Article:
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Too Little, Too Late: A review of Marc Savard’s power play



Marc Savard Calgary Flames


Per the Calgary Flames, the organization and Offensive Coach Marc Savard have mutually agreed to part ways.

Savard served as offensive coach for the Flames and Blues for one season each over the last four years. The Ottawa, Ontario, native joined the Windsor Spitfires for two seasons in between those jobs

“We would like to thank Marc for his commitment last season and also for his professionalism during this process to arrive at today’s decision,” Flames General Manager Craig Conroy said of Savard departure. “We wish Marc success with his future endeavors in the game.”

Prior to coaching, Savard played 807 games in the NHL over 19 seasons. The left shot playmaking center recorded 207 goals and 499 assists for 706 points with the Rangers, Flames, Thrashers, and Bruins.


A Sputtering Start

Flames fans were generally underwhelmed with the offensive results of Savard’s offensive coordination. By the end of November, Calgary’s power play had posted a meagre 11% conversion rate, scoring only eight goals in 84 opportunities.

Improvement didn’t come quickly. December and January saw the Flames move up to a 16.5% success rate. 13 goals in 79 attempts as Savard ironed attempted to get a lethargic Flames crew to set up various tic-tack-toe plays involving the far side defender to stretch the play wide before looking for a backdoor pass/rebound option in front of the opposing net.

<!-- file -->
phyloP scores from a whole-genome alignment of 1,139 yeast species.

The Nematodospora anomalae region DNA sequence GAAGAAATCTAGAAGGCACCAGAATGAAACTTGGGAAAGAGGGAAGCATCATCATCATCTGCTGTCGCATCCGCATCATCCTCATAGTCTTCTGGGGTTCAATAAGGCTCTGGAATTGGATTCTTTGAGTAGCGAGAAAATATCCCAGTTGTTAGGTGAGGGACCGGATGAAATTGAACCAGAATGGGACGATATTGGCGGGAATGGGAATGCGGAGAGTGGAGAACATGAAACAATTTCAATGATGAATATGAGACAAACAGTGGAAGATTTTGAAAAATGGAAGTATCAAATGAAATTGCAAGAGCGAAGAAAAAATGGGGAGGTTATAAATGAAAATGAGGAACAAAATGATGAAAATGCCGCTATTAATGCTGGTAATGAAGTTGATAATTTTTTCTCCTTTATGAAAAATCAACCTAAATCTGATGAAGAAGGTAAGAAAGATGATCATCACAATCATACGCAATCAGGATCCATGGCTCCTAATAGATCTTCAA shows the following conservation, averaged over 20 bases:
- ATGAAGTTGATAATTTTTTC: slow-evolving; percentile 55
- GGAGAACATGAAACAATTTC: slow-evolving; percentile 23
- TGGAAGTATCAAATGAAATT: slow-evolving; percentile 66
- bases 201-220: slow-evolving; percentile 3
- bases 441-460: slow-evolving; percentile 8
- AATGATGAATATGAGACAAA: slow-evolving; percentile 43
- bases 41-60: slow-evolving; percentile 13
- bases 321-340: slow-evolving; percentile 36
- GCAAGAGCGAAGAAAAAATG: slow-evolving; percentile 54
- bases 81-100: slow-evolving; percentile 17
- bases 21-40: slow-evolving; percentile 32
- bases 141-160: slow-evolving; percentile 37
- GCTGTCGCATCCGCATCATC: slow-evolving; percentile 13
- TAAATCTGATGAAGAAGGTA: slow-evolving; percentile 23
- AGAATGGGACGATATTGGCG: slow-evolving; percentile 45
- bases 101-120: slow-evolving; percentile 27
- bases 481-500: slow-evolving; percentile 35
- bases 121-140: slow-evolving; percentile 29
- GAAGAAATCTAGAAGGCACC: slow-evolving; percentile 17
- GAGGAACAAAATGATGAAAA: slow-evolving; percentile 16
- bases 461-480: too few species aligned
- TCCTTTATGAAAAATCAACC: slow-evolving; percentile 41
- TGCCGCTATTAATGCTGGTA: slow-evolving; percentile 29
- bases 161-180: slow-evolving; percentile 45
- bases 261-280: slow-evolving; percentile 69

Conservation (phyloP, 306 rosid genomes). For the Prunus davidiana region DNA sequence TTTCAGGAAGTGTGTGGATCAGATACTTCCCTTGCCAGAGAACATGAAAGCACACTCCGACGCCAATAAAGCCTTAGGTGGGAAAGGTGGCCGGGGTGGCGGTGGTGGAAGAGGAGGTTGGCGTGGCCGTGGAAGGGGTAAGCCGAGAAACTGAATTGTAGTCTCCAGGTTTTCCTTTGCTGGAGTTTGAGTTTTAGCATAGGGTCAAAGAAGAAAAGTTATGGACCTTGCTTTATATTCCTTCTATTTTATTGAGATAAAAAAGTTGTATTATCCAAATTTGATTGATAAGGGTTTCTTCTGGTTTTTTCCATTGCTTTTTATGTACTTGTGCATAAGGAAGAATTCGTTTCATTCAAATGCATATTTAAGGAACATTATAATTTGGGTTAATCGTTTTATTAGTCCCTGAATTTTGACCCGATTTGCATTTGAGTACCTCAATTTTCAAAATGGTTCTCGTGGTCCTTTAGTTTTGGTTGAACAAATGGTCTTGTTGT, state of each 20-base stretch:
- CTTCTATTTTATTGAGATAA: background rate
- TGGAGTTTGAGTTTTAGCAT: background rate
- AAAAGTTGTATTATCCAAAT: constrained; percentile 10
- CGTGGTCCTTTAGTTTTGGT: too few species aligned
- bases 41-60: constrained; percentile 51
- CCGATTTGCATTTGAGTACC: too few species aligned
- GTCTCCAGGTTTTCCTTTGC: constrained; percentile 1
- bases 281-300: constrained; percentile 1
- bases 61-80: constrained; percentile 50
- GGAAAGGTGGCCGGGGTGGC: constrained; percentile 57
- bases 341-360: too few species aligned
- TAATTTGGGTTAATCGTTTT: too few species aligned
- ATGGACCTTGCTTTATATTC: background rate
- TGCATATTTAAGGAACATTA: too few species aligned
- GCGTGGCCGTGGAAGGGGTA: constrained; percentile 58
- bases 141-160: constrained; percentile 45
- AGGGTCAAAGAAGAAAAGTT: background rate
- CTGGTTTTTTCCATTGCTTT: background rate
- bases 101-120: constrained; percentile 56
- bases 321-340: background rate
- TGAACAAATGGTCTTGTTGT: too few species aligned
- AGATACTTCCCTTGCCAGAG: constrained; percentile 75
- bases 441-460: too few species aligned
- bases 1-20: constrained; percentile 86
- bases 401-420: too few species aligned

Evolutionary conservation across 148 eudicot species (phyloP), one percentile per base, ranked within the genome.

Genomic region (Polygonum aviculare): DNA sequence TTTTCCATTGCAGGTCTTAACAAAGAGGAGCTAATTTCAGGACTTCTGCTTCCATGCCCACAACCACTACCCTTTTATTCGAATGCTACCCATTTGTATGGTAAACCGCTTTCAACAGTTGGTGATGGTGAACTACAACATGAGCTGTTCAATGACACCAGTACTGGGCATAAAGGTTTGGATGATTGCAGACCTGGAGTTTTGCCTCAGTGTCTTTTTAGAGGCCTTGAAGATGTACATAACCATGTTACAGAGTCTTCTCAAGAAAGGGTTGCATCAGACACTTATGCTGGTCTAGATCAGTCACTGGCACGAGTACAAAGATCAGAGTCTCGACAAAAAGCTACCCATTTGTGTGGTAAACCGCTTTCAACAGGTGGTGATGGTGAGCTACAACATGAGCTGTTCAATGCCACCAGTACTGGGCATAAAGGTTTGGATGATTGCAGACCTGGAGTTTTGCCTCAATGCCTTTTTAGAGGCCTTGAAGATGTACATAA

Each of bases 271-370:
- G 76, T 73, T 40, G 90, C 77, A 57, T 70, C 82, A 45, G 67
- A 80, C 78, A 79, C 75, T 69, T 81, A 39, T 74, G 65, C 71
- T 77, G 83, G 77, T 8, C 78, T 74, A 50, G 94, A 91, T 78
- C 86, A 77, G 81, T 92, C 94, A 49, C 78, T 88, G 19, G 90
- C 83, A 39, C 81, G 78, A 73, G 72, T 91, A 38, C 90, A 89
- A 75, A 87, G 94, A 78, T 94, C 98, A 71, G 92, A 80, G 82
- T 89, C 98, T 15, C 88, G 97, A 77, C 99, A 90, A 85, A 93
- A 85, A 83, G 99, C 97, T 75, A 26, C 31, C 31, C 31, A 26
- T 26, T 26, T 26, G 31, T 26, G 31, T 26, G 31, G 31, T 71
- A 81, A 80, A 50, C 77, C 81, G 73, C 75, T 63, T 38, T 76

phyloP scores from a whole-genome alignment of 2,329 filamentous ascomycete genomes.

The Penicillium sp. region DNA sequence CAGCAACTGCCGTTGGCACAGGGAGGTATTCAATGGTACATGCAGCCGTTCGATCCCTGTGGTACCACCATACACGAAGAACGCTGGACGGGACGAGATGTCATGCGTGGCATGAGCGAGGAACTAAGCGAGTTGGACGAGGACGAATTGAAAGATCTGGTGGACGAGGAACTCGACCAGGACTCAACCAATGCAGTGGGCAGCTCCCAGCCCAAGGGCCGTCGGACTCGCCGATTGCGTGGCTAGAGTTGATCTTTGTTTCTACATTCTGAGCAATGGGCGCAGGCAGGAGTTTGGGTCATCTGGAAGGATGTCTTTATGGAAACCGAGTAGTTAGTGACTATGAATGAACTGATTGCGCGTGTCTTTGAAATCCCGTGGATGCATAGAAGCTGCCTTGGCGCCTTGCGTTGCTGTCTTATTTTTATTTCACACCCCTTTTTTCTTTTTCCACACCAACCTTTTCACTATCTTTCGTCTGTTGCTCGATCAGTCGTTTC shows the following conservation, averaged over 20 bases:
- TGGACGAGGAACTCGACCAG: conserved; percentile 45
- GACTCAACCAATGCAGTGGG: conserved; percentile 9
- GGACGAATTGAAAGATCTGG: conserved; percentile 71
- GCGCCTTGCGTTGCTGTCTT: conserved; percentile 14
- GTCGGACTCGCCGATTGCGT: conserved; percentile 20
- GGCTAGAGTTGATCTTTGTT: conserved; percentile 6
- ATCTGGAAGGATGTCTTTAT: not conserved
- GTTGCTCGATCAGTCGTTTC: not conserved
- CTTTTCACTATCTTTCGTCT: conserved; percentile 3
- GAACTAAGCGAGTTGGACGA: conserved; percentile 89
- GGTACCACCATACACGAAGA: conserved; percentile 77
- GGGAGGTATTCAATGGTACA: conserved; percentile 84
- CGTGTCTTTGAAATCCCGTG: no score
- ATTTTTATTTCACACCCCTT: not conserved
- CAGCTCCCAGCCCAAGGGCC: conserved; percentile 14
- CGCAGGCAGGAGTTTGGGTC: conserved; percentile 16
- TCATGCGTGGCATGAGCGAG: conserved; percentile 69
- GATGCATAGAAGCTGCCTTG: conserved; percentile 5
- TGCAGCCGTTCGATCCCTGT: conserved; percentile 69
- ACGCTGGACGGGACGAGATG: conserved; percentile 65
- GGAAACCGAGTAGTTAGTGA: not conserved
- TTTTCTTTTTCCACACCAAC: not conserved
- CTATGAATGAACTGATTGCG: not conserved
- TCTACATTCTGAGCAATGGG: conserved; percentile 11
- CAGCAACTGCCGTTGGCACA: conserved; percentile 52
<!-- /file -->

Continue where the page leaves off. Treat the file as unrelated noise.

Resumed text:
Various power play strategies were piloted as the 2023-2024 regular season carried on to little avail. With high-end offensive talents such as Noah Hanifin and Elias Lindholm departing the organization via trade and newcomer Andrei Kuzmenko battling severe illness, the Flames went 10-for-57 from February 1 to March 17; good for a 17.5% scoring rate with the man advantage.


The click

With the Flames limping to the finish line following the departure of first pairing defencemen Chris Tanev and Noah Hanifin, Savard’s power play finally started scoring.

Despite going 5-10-0, a healthy Andrei Kuzmenko carried the first unit to the best numbers in the Western conference.

Calgary’s power play vaulted up to second place in the NHL in the final 30 days of the season (Mar. 18 and Apr 18) with a 32% conversion rate. Only the New york Rangers at 33.3% were scoring at a higher rate.

Nazem Kadri (eight points), Jonathan Huberdeau, and Yegor Sharangovich (seven points each) found themselves in the top 25 in powerplay scoring across that span.

The Flames scored 14 goals in 43 opportunities, and Kuzmenko tied for fourth in the NHL in power play production, scoring three goals and six assists for nine points over that time.

An increase in urgency with the puck, moving Kuzmenko to the “handle” of the umbrella formation, and a schedule that included eight lower-placing teams in the final 16 games all contributed to this extreme jump in productivity.

Calgary’s final power play goal with Savard running the offence.


Moving on

Amid heavy speculation this week that Savard intends to join Craig Berube, the newly hired head coach of the Toronto Maple Leafs, the 46-year-old is now free to sign with a new team. Berube and Savard worked together as head coach and assistant coach in St. Louis.

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